Somehow I skipped the first episode of our 2021 family Trifecta. Last week’s focus was on number two, Constant Companion. My own birthday was celebrated a month earlier, with a day when I do not cook. Ours was an enjoyable dinner at one of the amazing Brazilian steakhouses in town, a delicious overload of meat with a tasty array of salads.
Our Trifecta celebration was the start of a long-awaited local adventure. It was not quite a staycation, but an exploration of local history and architecture, interests shared by the three of us.
When I started giving walking and driving tours I “discovered” the so-called Villages of Coral Gables, a community created out of an isolated wilderness by visionary George Merrick between 1922 and 1928. The town is characterized by winding boulevards, lush green treescapes, and predominantly Mediterranean revival architectural styles in keeping with the City Beautiful Movement that emerged in the late 19th, early 20th centuries. This concept of a planned city emphasized the importance of urban landscape. Other US cities that adopted the philosophy were Cleveland (1903), San Francisco (1905), and St. Paul, Minnesota (1906).
One part of the Coral Gables plan was the development of fourteen distinctive villages, the Villages Project. Only seven were finished before the national economy collapsed in 1929. They are the Chinese Village, the Dutch South African Village, the Florida Pioneer/Colonial Village, the French Provincial Village, the French Country Village, the French City Village, and the Italian Village.
Our day trip took us on walks around three of them. Constant Companion chose our route. Daughter and I gladly followed along …
A number of years ago, my long drive to work in the southern part of the county skirted the Gables, as we call it. I noticed a set of tall, connected buildings and wondered what they were. They are the Dutch South Africa Village, homes designed by Palm Beach architect Marion Sims Wyeth based on the farmhouses of wealthy Dutch colonists who settled in South Africa in the 17th century. The steeply pitched roofs are just one of the architectural characteristics.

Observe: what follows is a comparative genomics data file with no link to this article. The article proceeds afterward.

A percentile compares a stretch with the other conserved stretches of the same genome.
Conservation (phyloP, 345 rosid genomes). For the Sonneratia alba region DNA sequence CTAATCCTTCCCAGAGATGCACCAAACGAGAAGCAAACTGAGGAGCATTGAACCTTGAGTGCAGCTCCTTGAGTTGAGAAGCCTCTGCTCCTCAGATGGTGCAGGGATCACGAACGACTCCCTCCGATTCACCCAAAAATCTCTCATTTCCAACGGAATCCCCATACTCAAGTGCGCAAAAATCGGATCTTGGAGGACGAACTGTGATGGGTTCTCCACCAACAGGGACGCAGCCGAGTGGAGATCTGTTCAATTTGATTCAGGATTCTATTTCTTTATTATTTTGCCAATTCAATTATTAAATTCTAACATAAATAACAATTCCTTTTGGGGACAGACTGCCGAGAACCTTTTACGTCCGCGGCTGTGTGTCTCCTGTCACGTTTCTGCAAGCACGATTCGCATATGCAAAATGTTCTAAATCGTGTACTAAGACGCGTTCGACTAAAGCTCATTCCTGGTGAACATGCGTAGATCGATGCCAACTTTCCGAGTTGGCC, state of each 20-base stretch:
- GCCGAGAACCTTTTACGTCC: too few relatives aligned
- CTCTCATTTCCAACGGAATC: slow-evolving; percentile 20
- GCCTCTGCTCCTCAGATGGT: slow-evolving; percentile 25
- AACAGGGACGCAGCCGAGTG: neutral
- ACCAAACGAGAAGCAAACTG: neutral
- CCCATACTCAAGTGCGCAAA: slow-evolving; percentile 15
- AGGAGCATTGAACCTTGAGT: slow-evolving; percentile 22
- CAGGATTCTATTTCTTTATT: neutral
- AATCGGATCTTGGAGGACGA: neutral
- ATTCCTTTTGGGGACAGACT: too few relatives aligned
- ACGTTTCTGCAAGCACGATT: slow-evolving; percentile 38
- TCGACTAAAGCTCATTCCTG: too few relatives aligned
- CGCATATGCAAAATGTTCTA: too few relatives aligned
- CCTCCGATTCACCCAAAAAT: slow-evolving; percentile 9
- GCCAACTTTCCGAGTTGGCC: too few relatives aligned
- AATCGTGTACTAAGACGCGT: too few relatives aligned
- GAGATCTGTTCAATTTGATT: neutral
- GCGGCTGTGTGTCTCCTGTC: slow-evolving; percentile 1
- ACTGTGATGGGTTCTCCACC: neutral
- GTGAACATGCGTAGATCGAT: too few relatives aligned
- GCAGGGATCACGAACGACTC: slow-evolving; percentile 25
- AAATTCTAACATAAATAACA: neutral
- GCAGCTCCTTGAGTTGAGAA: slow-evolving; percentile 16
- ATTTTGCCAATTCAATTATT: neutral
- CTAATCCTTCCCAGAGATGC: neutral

Our next destination was the French Country Village where two distinct 18th century French building styles were drawn upon: rural farmsteads designed by architect Frank Forster and rustic chateaux designed by Edgar Albright and Phillip L Goodwin. Architectural elements of the twelve properties include French mansard roofs, rounded towers, wrought iron balconies and red brick.
Neighboring homes across the street from the Village were inspired a formal and classical style of 18th century French city architecture.
We ended our long, meandering morning at the incomparable Chinese Village. I’d been introduced to it on one of my early driving tours. On our adventure, we took lots of time to explore the intricacies from the outside.
The eight homes feature colorful roof tiles, decorative gates, and other Asian architectural elements hidden behind a common bamboo-studded wall that suggests a compound arrangement.
The Chinese Village, built between 1926 and 1927, was designed by Henry Killam Murphy, whose many trips to China as early as 1914 thoroughly introduced him to the details of its rich architectural style. The homes are designed to resemble Imperial buildings from the Ming dynasty.
One of my favorites, I’m not sure you well it shows, is a doorknob in the Chinese Village that is a curled up pangolin. It reminds me of our kitty Jinxie curled up in one of her baskets!
Florida vernacular architecture was alive and preserved across the street from the Dutch South African village. This is a characteristic oolitic limestone wall built by the early Bahamian master who settled in our community.
We are planning another day trip to finish our excursion in The Villages sometime soon.